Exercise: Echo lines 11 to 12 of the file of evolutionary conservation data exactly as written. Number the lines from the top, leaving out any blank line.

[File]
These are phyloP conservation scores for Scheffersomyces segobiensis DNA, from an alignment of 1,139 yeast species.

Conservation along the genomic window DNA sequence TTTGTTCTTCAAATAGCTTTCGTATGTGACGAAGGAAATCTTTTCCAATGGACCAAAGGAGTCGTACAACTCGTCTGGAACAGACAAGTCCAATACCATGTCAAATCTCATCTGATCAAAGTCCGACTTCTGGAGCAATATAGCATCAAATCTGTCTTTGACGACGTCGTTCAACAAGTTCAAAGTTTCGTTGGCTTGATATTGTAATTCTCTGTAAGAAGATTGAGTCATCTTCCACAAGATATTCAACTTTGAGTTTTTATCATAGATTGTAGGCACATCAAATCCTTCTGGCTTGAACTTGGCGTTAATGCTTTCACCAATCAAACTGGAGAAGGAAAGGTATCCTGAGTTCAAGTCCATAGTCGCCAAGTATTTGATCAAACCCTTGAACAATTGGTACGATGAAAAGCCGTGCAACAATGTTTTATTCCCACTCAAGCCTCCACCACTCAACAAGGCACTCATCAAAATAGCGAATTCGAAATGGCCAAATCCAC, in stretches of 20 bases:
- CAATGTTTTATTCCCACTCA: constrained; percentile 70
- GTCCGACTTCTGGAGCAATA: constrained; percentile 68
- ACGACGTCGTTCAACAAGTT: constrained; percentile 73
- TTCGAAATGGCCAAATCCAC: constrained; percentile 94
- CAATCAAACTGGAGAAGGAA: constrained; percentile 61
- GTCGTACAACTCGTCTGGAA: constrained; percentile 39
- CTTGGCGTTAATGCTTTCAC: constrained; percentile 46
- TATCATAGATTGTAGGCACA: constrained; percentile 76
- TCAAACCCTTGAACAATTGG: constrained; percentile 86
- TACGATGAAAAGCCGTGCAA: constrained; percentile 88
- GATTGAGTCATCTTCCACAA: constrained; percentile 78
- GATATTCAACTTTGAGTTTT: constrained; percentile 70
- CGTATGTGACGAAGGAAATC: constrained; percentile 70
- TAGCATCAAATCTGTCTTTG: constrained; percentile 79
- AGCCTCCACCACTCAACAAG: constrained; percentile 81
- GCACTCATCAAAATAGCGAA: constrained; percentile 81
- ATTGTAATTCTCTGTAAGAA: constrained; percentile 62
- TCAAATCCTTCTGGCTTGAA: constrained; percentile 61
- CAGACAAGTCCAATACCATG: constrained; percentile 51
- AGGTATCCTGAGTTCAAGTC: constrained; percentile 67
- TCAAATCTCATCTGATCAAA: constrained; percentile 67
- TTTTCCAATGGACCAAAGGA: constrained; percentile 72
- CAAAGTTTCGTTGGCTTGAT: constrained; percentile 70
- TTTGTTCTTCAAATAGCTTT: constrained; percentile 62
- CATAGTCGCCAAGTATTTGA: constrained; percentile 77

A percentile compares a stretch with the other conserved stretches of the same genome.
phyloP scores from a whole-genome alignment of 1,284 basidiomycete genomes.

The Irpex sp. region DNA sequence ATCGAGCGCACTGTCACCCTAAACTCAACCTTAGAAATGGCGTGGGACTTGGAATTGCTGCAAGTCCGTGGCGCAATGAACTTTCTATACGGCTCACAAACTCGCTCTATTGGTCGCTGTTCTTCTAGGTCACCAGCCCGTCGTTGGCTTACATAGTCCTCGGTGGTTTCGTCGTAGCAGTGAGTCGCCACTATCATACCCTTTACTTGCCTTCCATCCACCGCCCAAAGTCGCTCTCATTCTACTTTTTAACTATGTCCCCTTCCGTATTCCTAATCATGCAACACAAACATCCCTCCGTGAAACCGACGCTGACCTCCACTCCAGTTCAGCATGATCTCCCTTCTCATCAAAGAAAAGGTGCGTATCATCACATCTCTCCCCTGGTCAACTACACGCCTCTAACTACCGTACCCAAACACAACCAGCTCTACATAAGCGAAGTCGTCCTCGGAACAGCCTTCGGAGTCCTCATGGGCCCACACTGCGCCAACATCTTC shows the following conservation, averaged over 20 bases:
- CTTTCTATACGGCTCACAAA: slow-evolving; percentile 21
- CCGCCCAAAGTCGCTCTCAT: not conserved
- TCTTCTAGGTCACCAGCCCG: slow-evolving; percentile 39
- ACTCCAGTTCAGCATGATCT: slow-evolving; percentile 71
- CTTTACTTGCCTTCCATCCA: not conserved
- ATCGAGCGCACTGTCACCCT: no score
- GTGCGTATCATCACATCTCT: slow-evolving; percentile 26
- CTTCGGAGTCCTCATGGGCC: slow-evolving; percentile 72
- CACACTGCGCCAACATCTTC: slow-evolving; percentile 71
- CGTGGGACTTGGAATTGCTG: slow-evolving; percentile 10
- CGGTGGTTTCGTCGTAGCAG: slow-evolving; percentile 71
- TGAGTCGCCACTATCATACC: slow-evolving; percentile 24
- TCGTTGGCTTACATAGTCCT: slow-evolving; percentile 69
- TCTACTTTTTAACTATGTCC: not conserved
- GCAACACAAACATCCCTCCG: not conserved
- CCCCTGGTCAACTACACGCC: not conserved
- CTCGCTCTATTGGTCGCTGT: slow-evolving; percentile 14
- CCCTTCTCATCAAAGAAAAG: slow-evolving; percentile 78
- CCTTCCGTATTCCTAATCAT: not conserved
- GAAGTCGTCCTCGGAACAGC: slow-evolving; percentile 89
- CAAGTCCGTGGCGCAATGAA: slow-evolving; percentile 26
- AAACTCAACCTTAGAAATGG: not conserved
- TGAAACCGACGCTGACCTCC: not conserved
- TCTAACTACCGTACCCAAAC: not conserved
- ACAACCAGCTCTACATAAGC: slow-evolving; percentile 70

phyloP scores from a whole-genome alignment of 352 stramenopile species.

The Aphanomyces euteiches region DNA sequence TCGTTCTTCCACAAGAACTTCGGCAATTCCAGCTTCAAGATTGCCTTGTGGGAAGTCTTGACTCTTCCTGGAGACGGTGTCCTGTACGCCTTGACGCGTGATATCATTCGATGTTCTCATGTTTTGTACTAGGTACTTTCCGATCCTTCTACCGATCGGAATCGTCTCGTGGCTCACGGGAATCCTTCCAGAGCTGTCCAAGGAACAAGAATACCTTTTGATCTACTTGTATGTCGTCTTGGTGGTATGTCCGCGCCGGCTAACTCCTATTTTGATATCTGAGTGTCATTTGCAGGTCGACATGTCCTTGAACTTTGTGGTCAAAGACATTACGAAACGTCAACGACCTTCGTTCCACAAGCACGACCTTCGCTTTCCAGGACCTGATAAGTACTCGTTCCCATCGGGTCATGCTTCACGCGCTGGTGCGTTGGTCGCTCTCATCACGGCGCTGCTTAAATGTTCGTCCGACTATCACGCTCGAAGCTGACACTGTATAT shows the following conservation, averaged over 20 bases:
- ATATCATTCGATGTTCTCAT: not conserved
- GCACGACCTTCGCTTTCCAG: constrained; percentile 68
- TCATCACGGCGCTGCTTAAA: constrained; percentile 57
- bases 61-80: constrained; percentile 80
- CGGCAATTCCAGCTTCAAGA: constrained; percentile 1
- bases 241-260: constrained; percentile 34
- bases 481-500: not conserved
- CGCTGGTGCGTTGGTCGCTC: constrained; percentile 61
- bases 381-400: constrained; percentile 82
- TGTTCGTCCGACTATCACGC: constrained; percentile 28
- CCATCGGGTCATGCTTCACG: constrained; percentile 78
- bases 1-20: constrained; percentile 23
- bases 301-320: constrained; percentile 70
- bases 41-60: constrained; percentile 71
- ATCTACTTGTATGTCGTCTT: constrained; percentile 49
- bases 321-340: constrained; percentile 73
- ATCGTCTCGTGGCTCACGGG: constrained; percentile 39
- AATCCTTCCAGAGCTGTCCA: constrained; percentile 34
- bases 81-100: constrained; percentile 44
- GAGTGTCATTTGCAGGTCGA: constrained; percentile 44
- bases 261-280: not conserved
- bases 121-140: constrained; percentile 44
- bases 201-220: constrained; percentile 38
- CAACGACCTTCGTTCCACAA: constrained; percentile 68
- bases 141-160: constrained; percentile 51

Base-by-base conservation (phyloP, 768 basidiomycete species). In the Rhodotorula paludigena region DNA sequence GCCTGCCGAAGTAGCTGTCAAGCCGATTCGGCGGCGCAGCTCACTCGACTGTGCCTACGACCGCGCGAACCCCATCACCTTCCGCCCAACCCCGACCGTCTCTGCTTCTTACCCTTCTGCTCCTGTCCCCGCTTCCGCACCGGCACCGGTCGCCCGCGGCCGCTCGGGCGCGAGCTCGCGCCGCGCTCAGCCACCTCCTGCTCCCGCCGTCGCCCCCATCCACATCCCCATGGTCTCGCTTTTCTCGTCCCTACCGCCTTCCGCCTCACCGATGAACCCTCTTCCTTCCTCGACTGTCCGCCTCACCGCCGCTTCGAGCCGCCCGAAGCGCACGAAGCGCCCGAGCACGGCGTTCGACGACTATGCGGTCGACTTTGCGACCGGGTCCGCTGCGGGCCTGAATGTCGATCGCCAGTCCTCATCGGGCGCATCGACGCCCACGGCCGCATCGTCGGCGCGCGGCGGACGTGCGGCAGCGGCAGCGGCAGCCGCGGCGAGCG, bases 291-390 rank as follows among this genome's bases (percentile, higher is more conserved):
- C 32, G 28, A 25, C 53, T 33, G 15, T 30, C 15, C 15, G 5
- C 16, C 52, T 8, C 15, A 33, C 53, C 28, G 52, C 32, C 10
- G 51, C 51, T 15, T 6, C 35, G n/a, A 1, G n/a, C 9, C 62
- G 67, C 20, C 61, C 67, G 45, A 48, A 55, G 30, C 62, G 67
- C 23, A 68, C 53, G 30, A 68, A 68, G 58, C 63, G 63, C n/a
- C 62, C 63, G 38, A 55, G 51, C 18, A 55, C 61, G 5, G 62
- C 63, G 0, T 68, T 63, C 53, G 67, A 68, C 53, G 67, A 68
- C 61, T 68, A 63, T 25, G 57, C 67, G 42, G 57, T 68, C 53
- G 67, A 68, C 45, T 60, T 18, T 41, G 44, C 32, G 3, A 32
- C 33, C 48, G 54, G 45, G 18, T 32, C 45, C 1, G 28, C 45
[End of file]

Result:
- TCAAACCCTTGAACAATTGG: constrained; percentile 86
- TACGATGAAAAGCCGTGCAA: constrained; percentile 88